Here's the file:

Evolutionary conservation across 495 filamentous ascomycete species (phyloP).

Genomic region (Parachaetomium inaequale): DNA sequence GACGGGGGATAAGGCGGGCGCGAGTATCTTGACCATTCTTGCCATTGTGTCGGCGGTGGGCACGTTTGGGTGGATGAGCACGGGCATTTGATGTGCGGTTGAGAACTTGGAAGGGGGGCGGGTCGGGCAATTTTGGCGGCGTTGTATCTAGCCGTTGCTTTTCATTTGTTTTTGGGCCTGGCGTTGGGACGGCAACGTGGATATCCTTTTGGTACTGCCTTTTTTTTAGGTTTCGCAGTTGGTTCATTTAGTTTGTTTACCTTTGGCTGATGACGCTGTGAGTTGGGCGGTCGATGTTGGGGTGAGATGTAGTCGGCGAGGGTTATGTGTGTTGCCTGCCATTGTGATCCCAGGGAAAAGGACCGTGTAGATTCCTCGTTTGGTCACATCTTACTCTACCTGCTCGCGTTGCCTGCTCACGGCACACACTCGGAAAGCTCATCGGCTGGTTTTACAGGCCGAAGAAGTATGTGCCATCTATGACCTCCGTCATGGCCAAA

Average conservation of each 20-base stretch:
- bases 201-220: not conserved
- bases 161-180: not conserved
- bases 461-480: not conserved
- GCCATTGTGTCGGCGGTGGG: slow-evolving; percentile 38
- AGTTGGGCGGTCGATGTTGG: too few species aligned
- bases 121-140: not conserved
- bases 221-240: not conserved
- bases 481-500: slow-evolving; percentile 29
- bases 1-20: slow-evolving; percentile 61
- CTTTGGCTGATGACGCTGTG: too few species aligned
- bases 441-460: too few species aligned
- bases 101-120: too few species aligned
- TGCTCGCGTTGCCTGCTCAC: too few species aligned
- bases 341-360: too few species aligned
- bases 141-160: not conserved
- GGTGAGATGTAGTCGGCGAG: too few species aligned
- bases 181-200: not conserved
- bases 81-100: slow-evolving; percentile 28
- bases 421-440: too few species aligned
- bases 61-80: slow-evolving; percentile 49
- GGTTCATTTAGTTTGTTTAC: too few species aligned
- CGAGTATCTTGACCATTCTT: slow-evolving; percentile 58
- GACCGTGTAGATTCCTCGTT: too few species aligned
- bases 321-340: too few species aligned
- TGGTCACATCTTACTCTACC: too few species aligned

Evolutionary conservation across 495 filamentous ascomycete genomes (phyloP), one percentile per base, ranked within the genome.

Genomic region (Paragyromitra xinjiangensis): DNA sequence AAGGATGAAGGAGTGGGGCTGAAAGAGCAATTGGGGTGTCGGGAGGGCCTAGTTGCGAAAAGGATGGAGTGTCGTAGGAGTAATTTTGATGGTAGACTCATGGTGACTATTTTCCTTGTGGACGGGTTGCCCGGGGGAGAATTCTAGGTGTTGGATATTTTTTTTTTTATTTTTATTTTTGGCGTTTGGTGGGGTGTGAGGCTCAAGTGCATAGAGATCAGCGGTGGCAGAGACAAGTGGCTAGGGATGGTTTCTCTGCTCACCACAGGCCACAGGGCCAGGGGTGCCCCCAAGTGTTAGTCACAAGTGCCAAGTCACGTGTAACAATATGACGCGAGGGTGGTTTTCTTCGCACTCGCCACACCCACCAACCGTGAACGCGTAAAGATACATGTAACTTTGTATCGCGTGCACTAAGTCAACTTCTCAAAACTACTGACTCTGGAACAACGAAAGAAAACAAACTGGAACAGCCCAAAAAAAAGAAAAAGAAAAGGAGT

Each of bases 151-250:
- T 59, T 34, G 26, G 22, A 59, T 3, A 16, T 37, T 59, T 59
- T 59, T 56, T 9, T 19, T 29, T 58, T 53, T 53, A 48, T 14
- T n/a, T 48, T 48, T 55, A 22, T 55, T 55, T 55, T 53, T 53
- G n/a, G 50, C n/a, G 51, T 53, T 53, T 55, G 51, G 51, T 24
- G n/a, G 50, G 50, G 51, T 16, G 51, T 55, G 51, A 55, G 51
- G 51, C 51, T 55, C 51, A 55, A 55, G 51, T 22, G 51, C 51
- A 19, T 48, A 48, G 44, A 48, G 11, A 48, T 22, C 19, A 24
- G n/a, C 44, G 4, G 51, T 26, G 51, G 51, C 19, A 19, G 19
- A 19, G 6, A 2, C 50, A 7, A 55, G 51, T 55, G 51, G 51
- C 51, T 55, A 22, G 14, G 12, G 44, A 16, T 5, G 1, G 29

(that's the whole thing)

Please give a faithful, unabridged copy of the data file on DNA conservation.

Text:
Evolutionary conservation across 495 filamentous ascomycete species (phyloP).

Genomic region (Parachaetomium inaequale): DNA sequence GACGGGGGATAAGGCGGGCGCGAGTATCTTGACCATTCTTGCCATTGTGTCGGCGGTGGGCACGTTTGGGTGGATGAGCACGGGCATTTGATGTGCGGTTGAGAACTTGGAAGGGGGGCGGGTCGGGCAATTTTGGCGGCGTTGTATCTAGCCGTTGCTTTTCATTTGTTTTTGGGCCTGGCGTTGGGACGGCAACGTGGATATCCTTTTGGTACTGCCTTTTTTTTAGGTTTCGCAGTTGGTTCATTTAGTTTGTTTACCTTTGGCTGATGACGCTGTGAGTTGGGCGGTCGATGTTGGGGTGAGATGTAGTCGGCGAGGGTTATGTGTGTTGCCTGCCATTGTGATCCCAGGGAAAAGGACCGTGTAGATTCCTCGTTTGGTCACATCTTACTCTACCTGCTCGCGTTGCCTGCTCACGGCACACACTCGGAAAGCTCATCGGCTGGTTTTACAGGCCGAAGAAGTATGTGCCATCTATGACCTCCGTCATGGCCAAA

Average conservation of each 20-base stretch:
- bases 201-220: not conserved
- bases 161-180: not conserved
- bases 461-480: not conserved
- GCCATTGTGTCGGCGGTGGG: slow-evolving; percentile 38
- AGTTGGGCGGTCGATGTTGG: too few species aligned
- bases 121-140: not conserved
- bases 221-240: not conserved
- bases 481-500: slow-evolving; percentile 29
- bases 1-20: slow-evolving; percentile 61
- CTTTGGCTGATGACGCTGTG: too few species aligned
- bases 441-460: too few species aligned
- bases 101-120: too few species aligned
- TGCTCGCGTTGCCTGCTCAC: too few species aligned
- bases 341-360: too few species aligned
- bases 141-160: not conserved
- GGTGAGATGTAGTCGGCGAG: too few species aligned
- bases 181-200: not conserved
- bases 81-100: slow-evolving; percentile 28
- bases 421-440: too few species aligned
- bases 61-80: slow-evolving; percentile 49
- GGTTCATTTAGTTTGTTTAC: too few species aligned
- CGAGTATCTTGACCATTCTT: slow-evolving; percentile 58
- GACCGTGTAGATTCCTCGTT: too few species aligned
- bases 321-340: too few species aligned
- TGGTCACATCTTACTCTACC: too few species aligned

Evolutionary conservation across 495 filamentous ascomycete genomes (phyloP), one percentile per base, ranked within the genome.

Genomic region (Paragyromitra xinjiangensis): DNA sequence AAGGATGAAGGAGTGGGGCTGAAAGAGCAATTGGGGTGTCGGGAGGGCCTAGTTGCGAAAAGGATGGAGTGTCGTAGGAGTAATTTTGATGGTAGACTCATGGTGACTATTTTCCTTGTGGACGGGTTGCCCGGGGGAGAATTCTAGGTGTTGGATATTTTTTTTTTTATTTTTATTTTTGGCGTTTGGTGGGGTGTGAGGCTCAAGTGCATAGAGATCAGCGGTGGCAGAGACAAGTGGCTAGGGATGGTTTCTCTGCTCACCACAGGCCACAGGGCCAGGGGTGCCCCCAAGTGTTAGTCACAAGTGCCAAGTCACGTGTAACAATATGACGCGAGGGTGGTTTTCTTCGCACTCGCCACACCCACCAACCGTGAACGCGTAAAGATACATGTAACTTTGTATCGCGTGCACTAAGTCAACTTCTCAAAACTACTGACTCTGGAACAACGAAAGAAAACAAACTGGAACAGCCCAAAAAAAAGAAAAAGAAAAGGAGT

Each of bases 151-250:
- T 59, T 34, G 26, G 22, A 59, T 3, A 16, T 37, T 59, T 59
- T 59, T 56, T 9, T 19, T 29, T 58, T 53, T 53, A 48, T 14
- T n/a, T 48, T 48, T 55, A 22, T 55, T 55, T 55, T 53, T 53
- G n/a, G 50, C n/a, G 51, T 53, T 53, T 55, G 51, G 51, T 24
- G n/a, G 50, G 50, G 51, T 16, G 51, T 55, G 51, A 55, G 51
- G 51, C 51, T 55, C 51, A 55, A 55, G 51, T 22, G 51, C 51
- A 19, T 48, A 48, G 44, A 48, G 11, A 48, T 22, C 19, A 24
- G n/a, C 44, G 4, G 51, T 26, G 51, G 51, C 19, A 19, G 19
- A 19, G 6, A 2, C 50, A 7, A 55, G 51, T 55, G 51, G 51
- C 51, T 55, A 22, G 14, G 12, G 44, A 16, T 5, G 1, G 29